In 2010, Stockholm was nominated as the first European Green Capital. The assessment was based on a number of criteria, including climate impact, local transport, green areas and air quality.
More than two-thirds of its population either walk or cycle to work. Renewable energy sources provide more than half of residents’ electricity and more than 80 per cent of residents live within a five-minute walk of an area with greenery.
A total of 100 per cent of the energy used by the city’s own operations comes from renewable sources, while 99 per cent of its solid waste is recycled. For tourists, 80 per cent of all hotels in Stockholm are sustainability accredited by third-party certifying bodies.
Smart technology plays a part, too. On newly-built estates, residents are provided with tablets that show their real-time energy usage. As well as seeing their light, heat and water consumption in real-time, residents can also track their usage over a period of time, see the best times to run appliances and compare their usage with that of their neighbours.
Highlight – Island Hop to Abba
A tranquil oasis in the heart of the city, the island of Djurgården draws crowds of tourists and locals alike by boat. It forms part of the Royal National City Park. Scattered about are cafes, restaurants, snack-bars, and hotels. Visitors can rent bicycles to explore the forest trails or take to the waterways in a canoe. The Vasa Museum, with its vintage battleship, and Abba the Museum, paying homage to its iconic pop stars, are also popular.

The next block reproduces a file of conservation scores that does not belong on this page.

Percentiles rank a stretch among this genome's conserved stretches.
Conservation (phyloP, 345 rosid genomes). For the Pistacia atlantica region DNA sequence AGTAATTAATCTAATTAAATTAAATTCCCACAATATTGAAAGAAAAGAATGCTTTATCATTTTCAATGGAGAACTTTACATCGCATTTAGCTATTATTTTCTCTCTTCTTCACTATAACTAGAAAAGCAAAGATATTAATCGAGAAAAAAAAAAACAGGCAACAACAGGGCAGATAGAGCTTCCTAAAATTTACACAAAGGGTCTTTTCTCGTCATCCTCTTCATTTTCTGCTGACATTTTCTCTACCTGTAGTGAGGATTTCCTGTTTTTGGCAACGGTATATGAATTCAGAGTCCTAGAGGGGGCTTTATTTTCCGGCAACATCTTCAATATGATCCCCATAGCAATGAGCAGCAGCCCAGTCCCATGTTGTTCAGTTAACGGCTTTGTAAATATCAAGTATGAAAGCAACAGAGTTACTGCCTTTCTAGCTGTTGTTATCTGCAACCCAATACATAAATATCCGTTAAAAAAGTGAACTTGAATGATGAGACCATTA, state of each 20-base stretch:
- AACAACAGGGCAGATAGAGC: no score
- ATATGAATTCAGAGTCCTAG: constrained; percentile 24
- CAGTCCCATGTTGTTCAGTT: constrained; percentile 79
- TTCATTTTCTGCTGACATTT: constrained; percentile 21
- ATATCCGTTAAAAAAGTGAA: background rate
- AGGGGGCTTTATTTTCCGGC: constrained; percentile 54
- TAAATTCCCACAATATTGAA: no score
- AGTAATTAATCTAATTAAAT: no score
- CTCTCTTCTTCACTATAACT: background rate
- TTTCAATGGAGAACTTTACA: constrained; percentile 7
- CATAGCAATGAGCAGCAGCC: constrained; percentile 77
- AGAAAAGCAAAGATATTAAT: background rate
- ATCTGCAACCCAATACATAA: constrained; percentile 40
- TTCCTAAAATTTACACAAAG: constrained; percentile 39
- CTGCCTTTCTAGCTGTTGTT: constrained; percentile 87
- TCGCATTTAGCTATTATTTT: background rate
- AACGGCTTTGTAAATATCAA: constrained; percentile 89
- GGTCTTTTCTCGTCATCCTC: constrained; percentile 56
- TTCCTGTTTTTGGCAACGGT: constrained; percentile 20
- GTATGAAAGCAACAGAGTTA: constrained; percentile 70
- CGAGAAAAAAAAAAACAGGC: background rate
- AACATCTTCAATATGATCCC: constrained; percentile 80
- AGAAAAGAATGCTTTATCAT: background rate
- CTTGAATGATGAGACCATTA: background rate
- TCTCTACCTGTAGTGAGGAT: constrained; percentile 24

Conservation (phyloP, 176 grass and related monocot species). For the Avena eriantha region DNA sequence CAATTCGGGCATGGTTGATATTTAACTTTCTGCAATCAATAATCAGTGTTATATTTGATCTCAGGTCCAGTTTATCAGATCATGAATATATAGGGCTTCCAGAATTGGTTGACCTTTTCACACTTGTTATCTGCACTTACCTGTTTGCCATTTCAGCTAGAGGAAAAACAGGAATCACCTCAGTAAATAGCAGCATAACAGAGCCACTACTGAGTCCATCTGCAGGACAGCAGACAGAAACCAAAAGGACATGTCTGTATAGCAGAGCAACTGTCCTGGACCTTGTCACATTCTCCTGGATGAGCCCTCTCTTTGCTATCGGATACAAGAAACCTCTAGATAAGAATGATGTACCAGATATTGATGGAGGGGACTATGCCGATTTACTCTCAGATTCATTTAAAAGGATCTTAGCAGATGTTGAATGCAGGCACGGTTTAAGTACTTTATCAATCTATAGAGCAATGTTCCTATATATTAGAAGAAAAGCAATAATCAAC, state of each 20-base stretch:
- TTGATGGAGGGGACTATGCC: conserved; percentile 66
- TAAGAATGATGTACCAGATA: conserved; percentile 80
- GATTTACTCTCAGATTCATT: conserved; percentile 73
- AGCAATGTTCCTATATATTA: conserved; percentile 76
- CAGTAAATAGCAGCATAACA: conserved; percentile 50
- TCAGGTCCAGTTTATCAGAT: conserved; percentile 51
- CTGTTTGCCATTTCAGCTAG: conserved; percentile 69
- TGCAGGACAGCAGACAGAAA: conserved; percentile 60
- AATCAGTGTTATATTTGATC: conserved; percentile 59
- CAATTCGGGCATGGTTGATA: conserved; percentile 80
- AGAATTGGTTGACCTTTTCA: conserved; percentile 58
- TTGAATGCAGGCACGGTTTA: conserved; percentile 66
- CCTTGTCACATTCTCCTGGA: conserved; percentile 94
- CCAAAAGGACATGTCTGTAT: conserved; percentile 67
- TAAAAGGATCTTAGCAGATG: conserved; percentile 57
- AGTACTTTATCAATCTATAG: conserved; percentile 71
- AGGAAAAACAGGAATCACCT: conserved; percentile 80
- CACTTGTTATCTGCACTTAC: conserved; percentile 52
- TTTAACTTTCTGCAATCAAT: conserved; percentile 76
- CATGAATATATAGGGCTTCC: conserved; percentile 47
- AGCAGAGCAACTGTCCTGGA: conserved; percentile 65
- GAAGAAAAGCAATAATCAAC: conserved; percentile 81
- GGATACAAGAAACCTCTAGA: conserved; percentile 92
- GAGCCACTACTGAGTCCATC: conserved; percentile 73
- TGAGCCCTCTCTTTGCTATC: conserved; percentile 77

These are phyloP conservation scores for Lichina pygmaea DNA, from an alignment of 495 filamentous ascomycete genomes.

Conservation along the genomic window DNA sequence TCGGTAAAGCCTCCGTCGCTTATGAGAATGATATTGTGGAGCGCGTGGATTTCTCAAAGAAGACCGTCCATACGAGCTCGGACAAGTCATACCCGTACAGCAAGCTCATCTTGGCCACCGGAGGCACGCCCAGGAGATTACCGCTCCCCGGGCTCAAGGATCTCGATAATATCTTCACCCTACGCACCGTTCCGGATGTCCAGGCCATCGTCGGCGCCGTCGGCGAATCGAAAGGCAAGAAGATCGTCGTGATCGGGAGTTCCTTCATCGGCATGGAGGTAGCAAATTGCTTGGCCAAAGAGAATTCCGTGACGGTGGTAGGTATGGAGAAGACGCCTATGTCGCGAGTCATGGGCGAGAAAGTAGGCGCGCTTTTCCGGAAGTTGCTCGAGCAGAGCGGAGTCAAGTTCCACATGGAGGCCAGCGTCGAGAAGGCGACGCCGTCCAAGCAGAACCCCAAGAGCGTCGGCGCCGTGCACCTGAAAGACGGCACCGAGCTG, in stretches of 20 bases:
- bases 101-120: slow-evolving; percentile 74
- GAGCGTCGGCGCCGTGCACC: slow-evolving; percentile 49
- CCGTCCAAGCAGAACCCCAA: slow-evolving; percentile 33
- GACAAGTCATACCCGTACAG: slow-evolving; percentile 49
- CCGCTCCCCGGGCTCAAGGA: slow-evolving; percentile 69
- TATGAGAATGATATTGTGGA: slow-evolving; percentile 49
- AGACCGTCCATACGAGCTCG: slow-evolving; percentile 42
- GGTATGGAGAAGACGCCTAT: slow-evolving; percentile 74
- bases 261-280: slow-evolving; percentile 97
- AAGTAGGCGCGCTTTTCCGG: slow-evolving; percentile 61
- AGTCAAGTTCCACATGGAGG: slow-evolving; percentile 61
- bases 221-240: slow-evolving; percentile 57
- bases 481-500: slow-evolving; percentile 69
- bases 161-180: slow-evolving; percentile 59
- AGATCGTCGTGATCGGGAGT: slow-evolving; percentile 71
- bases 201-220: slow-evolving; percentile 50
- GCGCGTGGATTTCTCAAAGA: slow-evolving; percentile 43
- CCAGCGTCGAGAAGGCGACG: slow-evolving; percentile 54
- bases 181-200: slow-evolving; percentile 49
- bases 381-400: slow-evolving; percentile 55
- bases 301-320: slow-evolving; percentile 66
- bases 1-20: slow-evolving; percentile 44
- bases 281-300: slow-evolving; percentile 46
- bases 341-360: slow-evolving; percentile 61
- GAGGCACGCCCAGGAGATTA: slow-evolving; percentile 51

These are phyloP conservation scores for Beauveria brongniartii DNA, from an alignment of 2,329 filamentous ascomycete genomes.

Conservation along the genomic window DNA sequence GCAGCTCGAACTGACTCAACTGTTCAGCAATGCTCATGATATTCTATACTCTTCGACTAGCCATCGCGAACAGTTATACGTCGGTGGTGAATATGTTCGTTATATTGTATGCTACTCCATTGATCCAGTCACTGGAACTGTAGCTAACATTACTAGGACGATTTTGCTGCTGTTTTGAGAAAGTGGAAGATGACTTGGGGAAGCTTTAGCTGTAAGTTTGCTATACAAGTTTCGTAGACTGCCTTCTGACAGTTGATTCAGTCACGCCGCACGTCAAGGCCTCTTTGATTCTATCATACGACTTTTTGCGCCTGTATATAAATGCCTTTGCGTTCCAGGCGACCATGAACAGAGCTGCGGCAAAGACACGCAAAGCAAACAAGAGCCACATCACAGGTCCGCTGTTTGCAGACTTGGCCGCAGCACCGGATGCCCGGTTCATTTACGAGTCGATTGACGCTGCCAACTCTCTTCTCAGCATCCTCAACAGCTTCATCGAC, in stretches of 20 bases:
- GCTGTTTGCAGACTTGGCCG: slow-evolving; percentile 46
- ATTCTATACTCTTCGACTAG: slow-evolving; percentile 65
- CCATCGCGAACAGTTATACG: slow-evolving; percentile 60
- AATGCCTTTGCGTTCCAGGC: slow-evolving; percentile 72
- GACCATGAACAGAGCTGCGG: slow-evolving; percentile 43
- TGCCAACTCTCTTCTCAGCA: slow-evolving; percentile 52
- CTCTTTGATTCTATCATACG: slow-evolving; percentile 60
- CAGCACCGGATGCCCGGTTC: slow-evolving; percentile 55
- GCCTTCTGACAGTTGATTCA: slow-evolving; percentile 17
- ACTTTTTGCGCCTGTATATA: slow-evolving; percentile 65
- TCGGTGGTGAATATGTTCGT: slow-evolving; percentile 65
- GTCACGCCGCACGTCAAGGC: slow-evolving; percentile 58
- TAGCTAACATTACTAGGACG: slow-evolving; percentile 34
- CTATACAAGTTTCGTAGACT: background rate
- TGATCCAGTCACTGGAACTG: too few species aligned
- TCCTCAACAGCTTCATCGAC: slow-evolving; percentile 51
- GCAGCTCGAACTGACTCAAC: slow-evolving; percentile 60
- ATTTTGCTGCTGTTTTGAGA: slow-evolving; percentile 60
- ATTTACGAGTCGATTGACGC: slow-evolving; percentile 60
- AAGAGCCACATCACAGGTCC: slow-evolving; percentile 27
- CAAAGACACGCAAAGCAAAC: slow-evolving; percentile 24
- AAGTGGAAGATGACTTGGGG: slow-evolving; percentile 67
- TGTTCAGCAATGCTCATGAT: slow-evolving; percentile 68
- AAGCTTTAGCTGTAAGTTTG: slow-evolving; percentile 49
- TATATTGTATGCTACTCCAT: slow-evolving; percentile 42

Iceland is one of the moist scenic and spectacular locations in the world and hugely popular with eco-tourists for its landscapes, seascapes and locally produced food.
Renewable energy is a major factor in Iceland’s capital with geothermal sources and hydropower providing nearly all of Reykjavik’s heat, electricity and water. Ninety per cent of the entire country’s primary energy needs are met with renewable sources.
The city’s water comes from natural springs, and nationally more than 95 per cent of drinking water is untreated groundwater. Buses are hydrogen powered while electric vehicles can park for free.
Reykjavik has had a net zero by 2040 goal since 2016, and aims to be completely fossil fuel-free by 2050.
Eco-friendly recreation includes glacier walks, hiking to volcanic hot springs, river rafting, camping, horseback riding, cave exploration, and bird watching.
Highlight – Blue Lagoon
The Blue Lagoon and its famed healing waters are one of the most popular tourist attractions in Iceland. The other worldly geothermal spa with its milky blue waters is located on the outskirts of Reykjavík City, with a backdrop of volcanic mountains and black lava fields. The temperature of the Blue Lagoon is 102 F (39 C) all year-round, making it perfect for a dip on any trip.